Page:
Quinine is eliminated mainly by hepatic metabolism with very little excreted unchanged in the urine.4, 5, 15 Cytochrome P450 3A4 has been shown to be important in the metabolism of quinine. Seven metabolites have been identified with 3-hydroxyquinine being the major metabolite.3, 4, 5, 16 In patients with acute renal failure who are infected with Plasmodium falciparum, up to 12% of antimalarial activity is due to the 3-hydroxyquinine metabolite.16


Quinine is among the most potent of the cinchona alkaloids with respect to antimalarial activity.10 Resistant strains of Plasmodium have been identified. A small, in vitro study showed potential of phenobarbital to partially reverse quinine resistance.17 Calcium antagonists and other agents (eg, prochlorperazine) are being studied for reversing P. falciparum resistance to quinine.18 Various antibiotics (ie, artemisinin, artemether, clindamycin, doxycycline, mefloquine) in combination with quinine are being tested and used to treat resistant strains of P. falciparum.19, 20, 21, 22, 23, 24 If the oral route is not available for administration of quinine in children, effective alternate routes (ie, IM, intrarectal, IV) can be used.25, 26, 27, 28 Close monitoring for adverse reactions is advised, especially in young children who are more susceptible to quinine toxicity.26 The combination of quinine and clindamycin has been safely and effectively used in Thailand for the treatment of uncomplicated malaria.29


Quinine has been thought to have antipyretic action.1 Although quinine administered before acetaminophen produces a more rapid drop in temperature than administration after acetaminophen, quinine alone has no effect on fever.30

Leg and other muscle cramps

Another common use of quinine has been for the treatment of leg cramps caused by vascular spasm. For more than 50 years, quinine, quinidine, and hydroquinine have been used to prevent muscle cramps.31 However, because 157 adverse drug reactions attributed to quinine were reported from 1969 to 1992, the Food and Drug Administration (FDA) concluded that quinine was not safe for use in this condition.32 In 1994, the FDA prohibited the marketing of quinine for nocturnal leg cramps and discontinued its availability and the labeling of products for this use in prescription and nonprescription form. 32, 33 However, a quick search of the Internet found a multitude of quinine preparations available and advertised for leg cramps.34

Clinical data

Various crossover, randomized trials, and 2 meta-analyses have confirmed that quinine is effective in the prevention of nocturnal leg cramps.31, 35, 36, 37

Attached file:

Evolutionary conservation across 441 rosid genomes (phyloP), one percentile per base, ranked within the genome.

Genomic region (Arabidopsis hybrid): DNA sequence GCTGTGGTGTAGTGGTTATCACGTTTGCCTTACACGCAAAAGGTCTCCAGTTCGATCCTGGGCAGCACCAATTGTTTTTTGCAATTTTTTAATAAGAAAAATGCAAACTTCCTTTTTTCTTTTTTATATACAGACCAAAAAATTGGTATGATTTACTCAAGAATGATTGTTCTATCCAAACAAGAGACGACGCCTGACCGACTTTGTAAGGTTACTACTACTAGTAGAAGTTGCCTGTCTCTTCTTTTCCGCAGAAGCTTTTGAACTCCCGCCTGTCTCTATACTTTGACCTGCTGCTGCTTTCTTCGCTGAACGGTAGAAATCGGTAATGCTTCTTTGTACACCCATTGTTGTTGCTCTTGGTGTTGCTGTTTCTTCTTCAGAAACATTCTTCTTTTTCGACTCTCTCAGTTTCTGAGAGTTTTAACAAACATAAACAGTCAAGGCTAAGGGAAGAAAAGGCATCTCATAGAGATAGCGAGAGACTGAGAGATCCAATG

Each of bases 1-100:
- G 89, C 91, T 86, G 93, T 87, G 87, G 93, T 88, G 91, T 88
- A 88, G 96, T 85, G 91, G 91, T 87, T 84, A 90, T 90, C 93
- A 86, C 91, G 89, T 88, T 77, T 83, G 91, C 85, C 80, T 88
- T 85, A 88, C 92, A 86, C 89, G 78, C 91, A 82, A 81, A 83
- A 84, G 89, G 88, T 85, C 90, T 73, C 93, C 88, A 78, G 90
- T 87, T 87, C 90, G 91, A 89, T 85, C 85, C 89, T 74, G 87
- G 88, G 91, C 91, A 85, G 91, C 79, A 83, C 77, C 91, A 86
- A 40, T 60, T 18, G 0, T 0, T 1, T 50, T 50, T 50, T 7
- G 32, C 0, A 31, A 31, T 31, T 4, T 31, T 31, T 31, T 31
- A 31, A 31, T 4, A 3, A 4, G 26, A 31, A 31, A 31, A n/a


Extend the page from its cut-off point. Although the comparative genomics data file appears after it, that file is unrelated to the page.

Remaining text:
A Report of the Therapeutics and Technology Assessment Subcommittee of the American Academy of Neurology regarding the management of muscles cramps (2010) states that the use of quinine derivatives for treatment of muscle cramps is likely effective based on controlled studies; however, it should be avoided for routine treatment of cramps. According to this report, quinine should only be considered when cramps are very disabling, no other agents relieve symptoms, and there is careful monitoring of side effects. They should only be used after informing the patient of the potentially serious side effects.61

Other uses

Quinine is bacteriostatic, highly active in vitro against protozoa, and inhibits the fermentation of yeast.11

Quinine and quinidine have cardiodepressant activity. The latter compound is used for its antiarrhythmic activity.

A mixture of quinine and urea hydrochloride is injected as a sclerosing agent in the treatment of internal hemorrhoids, varicose veins, and pleural cavities after thoracoplasty.11

Quinine has been used to reverse multidrug resistance in patients with acute leukemias who express a higher incidence of P glycoprotein expression in blast cells. A high cure rate and better survival were shown in patients treated with combined quinine and chemotherapy when compared with chemotherapy alone. Although a higher incidence of side effects occurred, this combination has potential in treating acute leukemias.6, 38


Quinine has been widely studied as an antimalarial, and has been used at doses of 325 mg to 1 g as the sulfate salt. Classical doses of the crude bark were approximately 1 g.

Pregnancy / Lactation

Quinine has been previously listed as being contraindicated during pregnancy because of fetal and abortifacient effects.1 A review of the safety of antimalarial drugs in pregnancy state that standard (antimalarial) doses of quinine showed no evidence of increased risk of abortion or preterm delivery. Quinine has been shown to be secreted into breast milk, but insignificant amounts are ingested by the infant. However, high doses of quinine can cause uterine stimulation in pregnant women and deafness and optic nerve hypoplasia in children.2